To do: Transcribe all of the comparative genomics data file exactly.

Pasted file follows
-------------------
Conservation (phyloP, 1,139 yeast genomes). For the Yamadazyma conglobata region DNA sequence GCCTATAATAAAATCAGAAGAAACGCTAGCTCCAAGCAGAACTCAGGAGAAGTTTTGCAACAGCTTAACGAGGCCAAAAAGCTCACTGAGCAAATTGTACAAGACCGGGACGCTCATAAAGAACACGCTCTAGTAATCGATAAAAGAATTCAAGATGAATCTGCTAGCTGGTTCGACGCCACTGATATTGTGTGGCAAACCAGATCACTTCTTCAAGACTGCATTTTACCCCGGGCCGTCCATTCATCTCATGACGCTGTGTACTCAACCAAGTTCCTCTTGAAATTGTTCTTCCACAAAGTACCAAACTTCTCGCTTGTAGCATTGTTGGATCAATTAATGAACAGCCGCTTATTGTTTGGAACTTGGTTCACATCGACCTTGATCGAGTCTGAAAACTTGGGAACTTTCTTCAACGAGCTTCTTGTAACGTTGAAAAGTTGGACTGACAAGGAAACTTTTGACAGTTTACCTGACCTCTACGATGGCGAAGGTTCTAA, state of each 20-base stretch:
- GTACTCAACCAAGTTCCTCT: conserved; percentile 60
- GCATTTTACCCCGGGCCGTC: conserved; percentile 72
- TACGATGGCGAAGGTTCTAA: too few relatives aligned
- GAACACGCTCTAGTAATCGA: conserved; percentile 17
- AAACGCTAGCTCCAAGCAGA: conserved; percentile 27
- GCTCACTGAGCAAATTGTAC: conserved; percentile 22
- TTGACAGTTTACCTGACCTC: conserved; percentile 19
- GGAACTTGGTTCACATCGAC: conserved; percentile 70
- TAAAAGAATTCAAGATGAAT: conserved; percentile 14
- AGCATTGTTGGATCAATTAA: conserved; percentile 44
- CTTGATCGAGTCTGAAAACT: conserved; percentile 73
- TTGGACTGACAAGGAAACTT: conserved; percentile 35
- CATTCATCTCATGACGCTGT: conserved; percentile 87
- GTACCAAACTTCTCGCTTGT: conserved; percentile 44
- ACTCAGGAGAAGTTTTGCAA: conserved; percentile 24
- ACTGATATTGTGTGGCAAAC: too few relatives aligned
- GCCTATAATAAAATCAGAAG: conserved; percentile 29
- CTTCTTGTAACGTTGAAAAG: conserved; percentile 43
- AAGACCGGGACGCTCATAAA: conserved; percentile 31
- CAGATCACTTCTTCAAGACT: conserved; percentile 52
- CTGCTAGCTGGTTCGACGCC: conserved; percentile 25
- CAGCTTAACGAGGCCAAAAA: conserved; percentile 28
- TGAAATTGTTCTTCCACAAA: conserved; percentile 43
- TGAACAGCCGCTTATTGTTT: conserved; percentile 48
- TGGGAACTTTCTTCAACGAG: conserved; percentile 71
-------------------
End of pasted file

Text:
Conservation (phyloP, 1,139 yeast genomes). For the Yamadazyma conglobata region DNA sequence GCCTATAATAAAATCAGAAGAAACGCTAGCTCCAAGCAGAACTCAGGAGAAGTTTTGCAACAGCTTAACGAGGCCAAAAAGCTCACTGAGCAAATTGTACAAGACCGGGACGCTCATAAAGAACACGCTCTAGTAATCGATAAAAGAATTCAAGATGAATCTGCTAGCTGGTTCGACGCCACTGATATTGTGTGGCAAACCAGATCACTTCTTCAAGACTGCATTTTACCCCGGGCCGTCCATTCATCTCATGACGCTGTGTACTCAACCAAGTTCCTCTTGAAATTGTTCTTCCACAAAGTACCAAACTTCTCGCTTGTAGCATTGTTGGATCAATTAATGAACAGCCGCTTATTGTTTGGAACTTGGTTCACATCGACCTTGATCGAGTCTGAAAACTTGGGAACTTTCTTCAACGAGCTTCTTGTAACGTTGAAAAGTTGGACTGACAAGGAAACTTTTGACAGTTTACCTGACCTCTACGATGGCGAAGGTTCTAA, state of each 20-base stretch:
- GTACTCAACCAAGTTCCTCT: conserved; percentile 60
- GCATTTTACCCCGGGCCGTC: conserved; percentile 72
- TACGATGGCGAAGGTTCTAA: too few relatives aligned
- GAACACGCTCTAGTAATCGA: conserved; percentile 17
- AAACGCTAGCTCCAAGCAGA: conserved; percentile 27
- GCTCACTGAGCAAATTGTAC: conserved; percentile 22
- TTGACAGTTTACCTGACCTC: conserved; percentile 19
- GGAACTTGGTTCACATCGAC: conserved; percentile 70
- TAAAAGAATTCAAGATGAAT: conserved; percentile 14
- AGCATTGTTGGATCAATTAA: conserved; percentile 44
- CTTGATCGAGTCTGAAAACT: conserved; percentile 73
- TTGGACTGACAAGGAAACTT: conserved; percentile 35
- CATTCATCTCATGACGCTGT: conserved; percentile 87
- GTACCAAACTTCTCGCTTGT: conserved; percentile 44
- ACTCAGGAGAAGTTTTGCAA: conserved; percentile 24
- ACTGATATTGTGTGGCAAAC: too few relatives aligned
- GCCTATAATAAAATCAGAAG: conserved; percentile 29
- CTTCTTGTAACGTTGAAAAG: conserved; percentile 43
- AAGACCGGGACGCTCATAAA: conserved; percentile 31
- CAGATCACTTCTTCAAGACT: conserved; percentile 52
- CTGCTAGCTGGTTCGACGCC: conserved; percentile 25
- CAGCTTAACGAGGCCAAAAA: conserved; percentile 28
- TGAAATTGTTCTTCCACAAA: conserved; percentile 43
- TGAACAGCCGCTTATTGTTT: conserved; percentile 48
- TGGGAACTTTCTTCAACGAG: conserved; percentile 71